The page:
Volume 11 Issue 8, August 2016

Volume 11 Issue 8

The neuronal membrane progressively collects postsynaptic potential signals from neighbouring neurons and integrates them until a threshold value is reached, resulting in an action potential being fired. Tomas Tuma, Evangelos Eleftheriou and colleagues have now reproduced this integrate-and-fire functionality by means of a single nanodevice working on a typical timescale of a nanosecond. To this end, they exploit the reversible transition between amorphous and crystalline states of chalcogenide-based phase-change materials. These devices display intrinsically stochastic dynamics, analogous to biological neurons, making them extremely appealing for applications in the field of neuromorphic computation.

Article p693; News & Views p655

IMAGE: XVIVO SCIENTIFIC ANIMATION

COVER DESIGN: BETHANY VUKOMANOVIC

Correction

Editorial

  • Editorial |

    Advances in nanotechnology and materials science suggest that a paradigm shift in computation may be closer than we think.

  • Editorial |

    The uncertainty created by the result of the Brexit referendum will be damaging for science in the UK.

Research Highlights

News & Views

  • News & Views |

    Induced progressive crystallization in chalcogenide-based materials can be used to closely mimic neuronal functions, opening new paths to neuromorphic computing.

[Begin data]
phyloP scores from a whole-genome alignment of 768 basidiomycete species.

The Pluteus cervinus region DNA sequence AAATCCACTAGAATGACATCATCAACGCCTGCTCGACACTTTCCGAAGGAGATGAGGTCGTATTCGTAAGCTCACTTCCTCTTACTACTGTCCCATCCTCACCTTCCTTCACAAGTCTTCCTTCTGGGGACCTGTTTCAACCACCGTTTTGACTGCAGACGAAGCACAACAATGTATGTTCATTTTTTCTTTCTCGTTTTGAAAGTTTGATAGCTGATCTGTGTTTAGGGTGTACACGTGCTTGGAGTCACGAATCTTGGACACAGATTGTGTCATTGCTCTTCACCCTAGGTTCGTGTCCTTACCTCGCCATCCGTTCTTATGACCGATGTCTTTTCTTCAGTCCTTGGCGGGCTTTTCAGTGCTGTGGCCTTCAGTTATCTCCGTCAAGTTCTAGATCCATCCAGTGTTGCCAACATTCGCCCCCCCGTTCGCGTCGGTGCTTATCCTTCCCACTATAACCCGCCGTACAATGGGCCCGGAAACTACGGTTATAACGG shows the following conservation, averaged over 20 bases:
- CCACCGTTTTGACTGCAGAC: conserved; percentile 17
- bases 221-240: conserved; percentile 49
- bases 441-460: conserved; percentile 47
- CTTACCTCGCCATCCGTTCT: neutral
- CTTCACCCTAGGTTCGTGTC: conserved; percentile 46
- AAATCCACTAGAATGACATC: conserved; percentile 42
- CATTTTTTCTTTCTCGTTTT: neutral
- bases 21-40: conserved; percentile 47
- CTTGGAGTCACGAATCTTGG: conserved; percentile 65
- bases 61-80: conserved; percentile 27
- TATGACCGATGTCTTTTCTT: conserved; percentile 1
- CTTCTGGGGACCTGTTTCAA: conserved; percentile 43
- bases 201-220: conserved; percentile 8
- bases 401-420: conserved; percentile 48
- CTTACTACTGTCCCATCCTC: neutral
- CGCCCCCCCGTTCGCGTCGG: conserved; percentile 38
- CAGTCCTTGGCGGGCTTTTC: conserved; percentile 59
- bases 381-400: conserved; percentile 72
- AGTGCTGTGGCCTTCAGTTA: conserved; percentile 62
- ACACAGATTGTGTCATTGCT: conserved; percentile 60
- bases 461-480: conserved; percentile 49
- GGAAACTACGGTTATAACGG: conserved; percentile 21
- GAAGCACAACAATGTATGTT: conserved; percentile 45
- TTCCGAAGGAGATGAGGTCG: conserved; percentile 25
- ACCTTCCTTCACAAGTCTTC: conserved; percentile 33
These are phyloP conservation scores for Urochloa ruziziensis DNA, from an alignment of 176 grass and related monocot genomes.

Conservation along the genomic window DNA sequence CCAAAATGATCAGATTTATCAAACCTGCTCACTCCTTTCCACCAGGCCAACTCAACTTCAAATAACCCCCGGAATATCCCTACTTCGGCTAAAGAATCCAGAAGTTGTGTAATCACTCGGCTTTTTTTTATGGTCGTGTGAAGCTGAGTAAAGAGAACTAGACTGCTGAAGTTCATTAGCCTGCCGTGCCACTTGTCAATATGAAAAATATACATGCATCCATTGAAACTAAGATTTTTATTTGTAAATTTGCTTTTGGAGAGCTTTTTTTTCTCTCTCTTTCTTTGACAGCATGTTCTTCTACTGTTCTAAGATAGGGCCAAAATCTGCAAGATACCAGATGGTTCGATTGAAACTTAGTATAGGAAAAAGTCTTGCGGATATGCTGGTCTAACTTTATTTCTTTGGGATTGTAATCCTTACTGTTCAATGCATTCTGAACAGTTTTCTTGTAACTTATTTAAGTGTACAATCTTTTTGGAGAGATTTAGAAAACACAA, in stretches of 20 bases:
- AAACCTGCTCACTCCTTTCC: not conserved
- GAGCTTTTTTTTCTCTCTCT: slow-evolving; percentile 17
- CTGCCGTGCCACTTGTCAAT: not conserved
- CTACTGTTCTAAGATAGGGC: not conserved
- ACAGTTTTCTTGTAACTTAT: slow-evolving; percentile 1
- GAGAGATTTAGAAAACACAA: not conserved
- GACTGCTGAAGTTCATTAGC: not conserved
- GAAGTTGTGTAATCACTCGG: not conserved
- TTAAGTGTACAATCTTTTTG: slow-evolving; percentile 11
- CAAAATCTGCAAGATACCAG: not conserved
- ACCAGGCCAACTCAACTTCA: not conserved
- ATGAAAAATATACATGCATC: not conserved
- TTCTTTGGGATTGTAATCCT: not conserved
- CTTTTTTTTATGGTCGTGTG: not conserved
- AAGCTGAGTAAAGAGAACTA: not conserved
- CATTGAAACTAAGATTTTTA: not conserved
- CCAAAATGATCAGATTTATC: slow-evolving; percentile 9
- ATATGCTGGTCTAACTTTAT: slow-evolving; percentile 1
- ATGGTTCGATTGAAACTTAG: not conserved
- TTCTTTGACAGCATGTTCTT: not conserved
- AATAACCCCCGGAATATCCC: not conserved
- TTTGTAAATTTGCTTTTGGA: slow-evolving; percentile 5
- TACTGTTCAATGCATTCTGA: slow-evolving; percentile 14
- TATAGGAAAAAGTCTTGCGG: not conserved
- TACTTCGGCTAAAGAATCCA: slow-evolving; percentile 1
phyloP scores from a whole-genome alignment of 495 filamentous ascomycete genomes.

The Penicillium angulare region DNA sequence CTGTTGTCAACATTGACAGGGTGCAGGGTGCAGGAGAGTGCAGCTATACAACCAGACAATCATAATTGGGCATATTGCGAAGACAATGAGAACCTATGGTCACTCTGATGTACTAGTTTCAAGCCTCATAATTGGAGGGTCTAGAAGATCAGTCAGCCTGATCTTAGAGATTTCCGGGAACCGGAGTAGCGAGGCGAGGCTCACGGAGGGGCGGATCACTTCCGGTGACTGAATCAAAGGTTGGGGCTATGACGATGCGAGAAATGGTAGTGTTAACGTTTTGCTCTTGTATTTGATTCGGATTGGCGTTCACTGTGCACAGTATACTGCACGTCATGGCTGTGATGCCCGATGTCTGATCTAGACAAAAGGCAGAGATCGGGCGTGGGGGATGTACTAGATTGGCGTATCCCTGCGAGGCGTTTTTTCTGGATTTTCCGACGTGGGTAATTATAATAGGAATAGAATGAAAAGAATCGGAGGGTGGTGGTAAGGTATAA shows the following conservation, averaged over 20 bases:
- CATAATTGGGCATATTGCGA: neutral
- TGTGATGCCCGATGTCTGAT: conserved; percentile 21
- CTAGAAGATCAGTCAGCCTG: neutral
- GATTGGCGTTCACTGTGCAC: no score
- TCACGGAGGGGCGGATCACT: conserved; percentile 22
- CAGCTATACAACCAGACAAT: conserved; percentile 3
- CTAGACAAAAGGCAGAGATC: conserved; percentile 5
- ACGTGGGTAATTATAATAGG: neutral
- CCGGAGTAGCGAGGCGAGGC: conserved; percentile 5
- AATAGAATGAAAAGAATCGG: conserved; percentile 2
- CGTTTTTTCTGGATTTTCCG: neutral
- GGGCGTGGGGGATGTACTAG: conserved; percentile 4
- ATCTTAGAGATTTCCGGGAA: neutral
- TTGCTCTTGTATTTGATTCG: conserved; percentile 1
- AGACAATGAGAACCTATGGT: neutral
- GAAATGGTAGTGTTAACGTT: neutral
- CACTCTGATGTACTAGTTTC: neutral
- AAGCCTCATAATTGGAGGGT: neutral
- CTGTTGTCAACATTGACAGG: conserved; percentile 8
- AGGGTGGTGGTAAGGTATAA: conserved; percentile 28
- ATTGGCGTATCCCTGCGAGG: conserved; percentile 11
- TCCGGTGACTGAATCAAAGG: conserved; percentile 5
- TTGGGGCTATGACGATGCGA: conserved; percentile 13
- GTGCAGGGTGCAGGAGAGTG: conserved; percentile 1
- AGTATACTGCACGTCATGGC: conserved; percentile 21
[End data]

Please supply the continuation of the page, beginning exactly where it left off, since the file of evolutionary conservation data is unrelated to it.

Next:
• C. David Wright
  • News & Views |

    Measuring changes in the isotopic composition of silver offers clues on how silver nanoparticles are transformed in the environment.

    • Frank Vanhaecke
  • News & Views |

    The ambiguous barrier mechanism of nuclear pore complexes has now been resolved through structural analysis with high-speed atomic force microscopy.

    • Victor Shahin

Review Article

  • Review Article |

    Semiconductor nanocrystals offer an enormous diversity of device applications that have been potentially limited by intermittent fluorescence intensity or 'blinking' dynamics. However, recent progress in both experiment and theory suggest a more promising outlook.

    • Alexander L. Efros
    •  & David J. Nesbitt

Letter

Article

Erratum

In the Classroom

  • In the Classroom |

    Hybrid training in clinical and basic sciences can promote patient-centred discoveries in nanomedicine, says Wen Jiang.

    • Wen Jiang
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